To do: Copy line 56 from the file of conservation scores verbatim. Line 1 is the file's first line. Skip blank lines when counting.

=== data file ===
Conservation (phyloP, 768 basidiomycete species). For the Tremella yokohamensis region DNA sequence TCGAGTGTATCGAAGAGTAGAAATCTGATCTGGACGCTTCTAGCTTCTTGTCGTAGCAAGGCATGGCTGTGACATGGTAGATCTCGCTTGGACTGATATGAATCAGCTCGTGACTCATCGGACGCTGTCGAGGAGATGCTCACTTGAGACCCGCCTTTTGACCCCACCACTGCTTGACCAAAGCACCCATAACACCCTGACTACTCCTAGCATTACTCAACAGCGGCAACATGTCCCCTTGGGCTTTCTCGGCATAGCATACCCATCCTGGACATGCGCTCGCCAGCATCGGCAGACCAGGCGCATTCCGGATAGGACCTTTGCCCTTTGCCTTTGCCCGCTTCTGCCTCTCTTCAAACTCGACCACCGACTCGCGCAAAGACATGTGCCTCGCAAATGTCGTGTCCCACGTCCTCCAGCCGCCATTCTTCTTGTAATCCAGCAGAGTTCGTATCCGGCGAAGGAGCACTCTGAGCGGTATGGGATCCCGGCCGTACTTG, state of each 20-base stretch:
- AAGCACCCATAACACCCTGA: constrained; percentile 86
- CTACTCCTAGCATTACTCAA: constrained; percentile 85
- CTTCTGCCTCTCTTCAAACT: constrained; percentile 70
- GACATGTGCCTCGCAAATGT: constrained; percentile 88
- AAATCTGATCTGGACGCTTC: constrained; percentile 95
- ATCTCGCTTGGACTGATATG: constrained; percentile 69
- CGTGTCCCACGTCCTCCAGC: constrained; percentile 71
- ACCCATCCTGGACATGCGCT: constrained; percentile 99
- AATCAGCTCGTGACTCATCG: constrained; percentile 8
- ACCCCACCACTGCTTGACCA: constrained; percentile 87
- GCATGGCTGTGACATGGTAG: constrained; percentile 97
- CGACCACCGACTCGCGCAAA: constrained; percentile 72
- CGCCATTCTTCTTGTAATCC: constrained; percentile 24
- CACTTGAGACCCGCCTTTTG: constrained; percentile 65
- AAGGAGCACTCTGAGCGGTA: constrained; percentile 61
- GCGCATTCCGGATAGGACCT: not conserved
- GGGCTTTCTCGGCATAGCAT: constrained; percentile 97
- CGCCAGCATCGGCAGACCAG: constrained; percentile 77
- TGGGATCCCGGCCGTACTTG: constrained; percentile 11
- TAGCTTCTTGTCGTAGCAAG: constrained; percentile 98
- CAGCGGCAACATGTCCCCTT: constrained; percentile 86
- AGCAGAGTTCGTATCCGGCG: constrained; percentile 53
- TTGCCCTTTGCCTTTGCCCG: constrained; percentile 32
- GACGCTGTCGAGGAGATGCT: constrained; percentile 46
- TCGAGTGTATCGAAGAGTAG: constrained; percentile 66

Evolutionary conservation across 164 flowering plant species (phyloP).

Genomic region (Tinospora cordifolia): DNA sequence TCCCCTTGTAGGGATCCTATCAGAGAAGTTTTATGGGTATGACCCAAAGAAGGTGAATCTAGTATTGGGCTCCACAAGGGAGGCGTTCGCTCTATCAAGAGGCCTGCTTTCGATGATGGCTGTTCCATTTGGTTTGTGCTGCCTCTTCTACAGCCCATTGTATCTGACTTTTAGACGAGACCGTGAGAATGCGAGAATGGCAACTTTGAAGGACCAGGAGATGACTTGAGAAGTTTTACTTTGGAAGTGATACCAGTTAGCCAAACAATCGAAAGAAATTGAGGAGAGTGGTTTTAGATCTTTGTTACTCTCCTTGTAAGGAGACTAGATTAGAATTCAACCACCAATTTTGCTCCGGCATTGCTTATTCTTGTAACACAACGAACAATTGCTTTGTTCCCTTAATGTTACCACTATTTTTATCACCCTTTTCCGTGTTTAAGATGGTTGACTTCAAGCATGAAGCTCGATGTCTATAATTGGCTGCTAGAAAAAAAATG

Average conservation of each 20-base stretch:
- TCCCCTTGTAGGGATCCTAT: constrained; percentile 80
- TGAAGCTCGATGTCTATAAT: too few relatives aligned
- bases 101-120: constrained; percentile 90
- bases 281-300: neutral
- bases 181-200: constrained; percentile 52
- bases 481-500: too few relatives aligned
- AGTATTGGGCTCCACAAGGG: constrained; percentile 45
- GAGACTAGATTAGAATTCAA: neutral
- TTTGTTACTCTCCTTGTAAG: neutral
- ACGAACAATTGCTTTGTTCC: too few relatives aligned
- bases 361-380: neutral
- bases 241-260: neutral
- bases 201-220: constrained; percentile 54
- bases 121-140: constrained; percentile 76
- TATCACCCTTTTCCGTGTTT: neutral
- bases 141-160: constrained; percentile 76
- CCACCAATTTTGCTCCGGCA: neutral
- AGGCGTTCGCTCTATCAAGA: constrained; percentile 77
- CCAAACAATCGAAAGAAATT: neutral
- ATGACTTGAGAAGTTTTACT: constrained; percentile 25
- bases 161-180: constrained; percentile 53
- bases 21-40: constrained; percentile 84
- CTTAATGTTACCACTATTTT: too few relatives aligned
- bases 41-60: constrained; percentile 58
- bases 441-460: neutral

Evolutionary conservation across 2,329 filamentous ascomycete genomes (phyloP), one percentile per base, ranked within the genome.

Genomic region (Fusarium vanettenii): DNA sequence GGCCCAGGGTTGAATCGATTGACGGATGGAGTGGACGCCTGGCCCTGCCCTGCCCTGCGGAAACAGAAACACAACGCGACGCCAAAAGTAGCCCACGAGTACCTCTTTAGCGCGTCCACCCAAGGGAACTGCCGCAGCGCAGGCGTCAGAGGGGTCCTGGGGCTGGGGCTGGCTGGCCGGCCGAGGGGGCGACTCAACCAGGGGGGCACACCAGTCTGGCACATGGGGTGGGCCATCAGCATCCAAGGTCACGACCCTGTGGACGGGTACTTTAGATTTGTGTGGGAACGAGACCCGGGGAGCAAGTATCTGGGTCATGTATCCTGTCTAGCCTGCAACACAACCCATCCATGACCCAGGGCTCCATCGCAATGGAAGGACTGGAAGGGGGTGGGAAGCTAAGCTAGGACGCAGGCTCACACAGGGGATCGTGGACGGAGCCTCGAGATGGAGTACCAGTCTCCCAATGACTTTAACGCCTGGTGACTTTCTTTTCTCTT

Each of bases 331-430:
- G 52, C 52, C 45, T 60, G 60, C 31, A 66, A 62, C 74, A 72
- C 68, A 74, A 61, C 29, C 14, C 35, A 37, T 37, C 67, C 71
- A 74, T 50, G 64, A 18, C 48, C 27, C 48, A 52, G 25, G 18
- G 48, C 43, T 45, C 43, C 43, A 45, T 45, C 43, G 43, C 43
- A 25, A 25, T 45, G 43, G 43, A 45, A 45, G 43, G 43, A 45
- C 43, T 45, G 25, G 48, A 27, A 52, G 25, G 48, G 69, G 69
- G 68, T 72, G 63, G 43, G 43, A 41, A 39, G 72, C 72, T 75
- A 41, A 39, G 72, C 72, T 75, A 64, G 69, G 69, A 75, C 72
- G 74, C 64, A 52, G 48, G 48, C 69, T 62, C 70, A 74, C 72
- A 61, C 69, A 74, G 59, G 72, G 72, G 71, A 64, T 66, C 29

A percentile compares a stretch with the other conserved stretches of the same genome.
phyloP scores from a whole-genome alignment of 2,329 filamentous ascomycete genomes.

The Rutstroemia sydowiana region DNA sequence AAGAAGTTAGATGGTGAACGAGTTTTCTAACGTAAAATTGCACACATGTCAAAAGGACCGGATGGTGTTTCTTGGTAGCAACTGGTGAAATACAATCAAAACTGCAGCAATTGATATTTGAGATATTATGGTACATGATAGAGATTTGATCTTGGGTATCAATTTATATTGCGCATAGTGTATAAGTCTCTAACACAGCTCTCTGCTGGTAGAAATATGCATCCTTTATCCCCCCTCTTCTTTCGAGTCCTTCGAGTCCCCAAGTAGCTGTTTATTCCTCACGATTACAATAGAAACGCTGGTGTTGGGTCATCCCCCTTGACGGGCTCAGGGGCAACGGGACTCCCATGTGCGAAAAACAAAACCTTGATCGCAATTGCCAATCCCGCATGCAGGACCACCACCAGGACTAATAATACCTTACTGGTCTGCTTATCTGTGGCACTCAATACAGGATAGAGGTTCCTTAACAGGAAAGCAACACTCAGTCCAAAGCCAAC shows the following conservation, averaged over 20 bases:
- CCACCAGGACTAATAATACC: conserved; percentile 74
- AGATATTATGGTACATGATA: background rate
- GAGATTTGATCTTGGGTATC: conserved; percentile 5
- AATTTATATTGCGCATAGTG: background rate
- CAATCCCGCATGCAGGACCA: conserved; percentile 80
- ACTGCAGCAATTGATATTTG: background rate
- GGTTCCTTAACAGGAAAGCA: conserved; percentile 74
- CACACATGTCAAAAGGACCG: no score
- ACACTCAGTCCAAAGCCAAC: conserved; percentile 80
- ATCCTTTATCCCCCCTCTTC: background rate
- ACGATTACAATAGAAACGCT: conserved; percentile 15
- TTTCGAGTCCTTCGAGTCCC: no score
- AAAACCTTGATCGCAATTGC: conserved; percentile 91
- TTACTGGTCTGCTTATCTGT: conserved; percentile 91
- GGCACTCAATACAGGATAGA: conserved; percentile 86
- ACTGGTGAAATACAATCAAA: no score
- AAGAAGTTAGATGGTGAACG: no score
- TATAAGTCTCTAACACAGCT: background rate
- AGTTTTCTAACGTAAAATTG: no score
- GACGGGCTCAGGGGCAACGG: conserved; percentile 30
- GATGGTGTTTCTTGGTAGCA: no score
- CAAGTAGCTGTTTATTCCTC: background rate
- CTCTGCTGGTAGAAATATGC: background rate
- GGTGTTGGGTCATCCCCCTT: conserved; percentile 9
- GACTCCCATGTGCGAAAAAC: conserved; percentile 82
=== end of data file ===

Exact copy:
Genomic region (Fusarium vanettenii): DNA sequence GGCCCAGGGTTGAATCGATTGACGGATGGAGTGGACGCCTGGCCCTGCCCTGCCCTGCGGAAACAGAAACACAACGCGACGCCAAAAGTAGCCCACGAGTACCTCTTTAGCGCGTCCACCCAAGGGAACTGCCGCAGCGCAGGCGTCAGAGGGGTCCTGGGGCTGGGGCTGGCTGGCCGGCCGAGGGGGCGACTCAACCAGGGGGGCACACCAGTCTGGCACATGGGGTGGGCCATCAGCATCCAAGGTCACGACCCTGTGGACGGGTACTTTAGATTTGTGTGGGAACGAGACCCGGGGAGCAAGTATCTGGGTCATGTATCCTGTCTAGCCTGCAACACAACCCATCCATGACCCAGGGCTCCATCGCAATGGAAGGACTGGAAGGGGGTGGGAAGCTAAGCTAGGACGCAGGCTCACACAGGGGATCGTGGACGGAGCCTCGAGATGGAGTACCAGTCTCCCAATGACTTTAACGCCTGGTGACTTTCTTTTCTCTT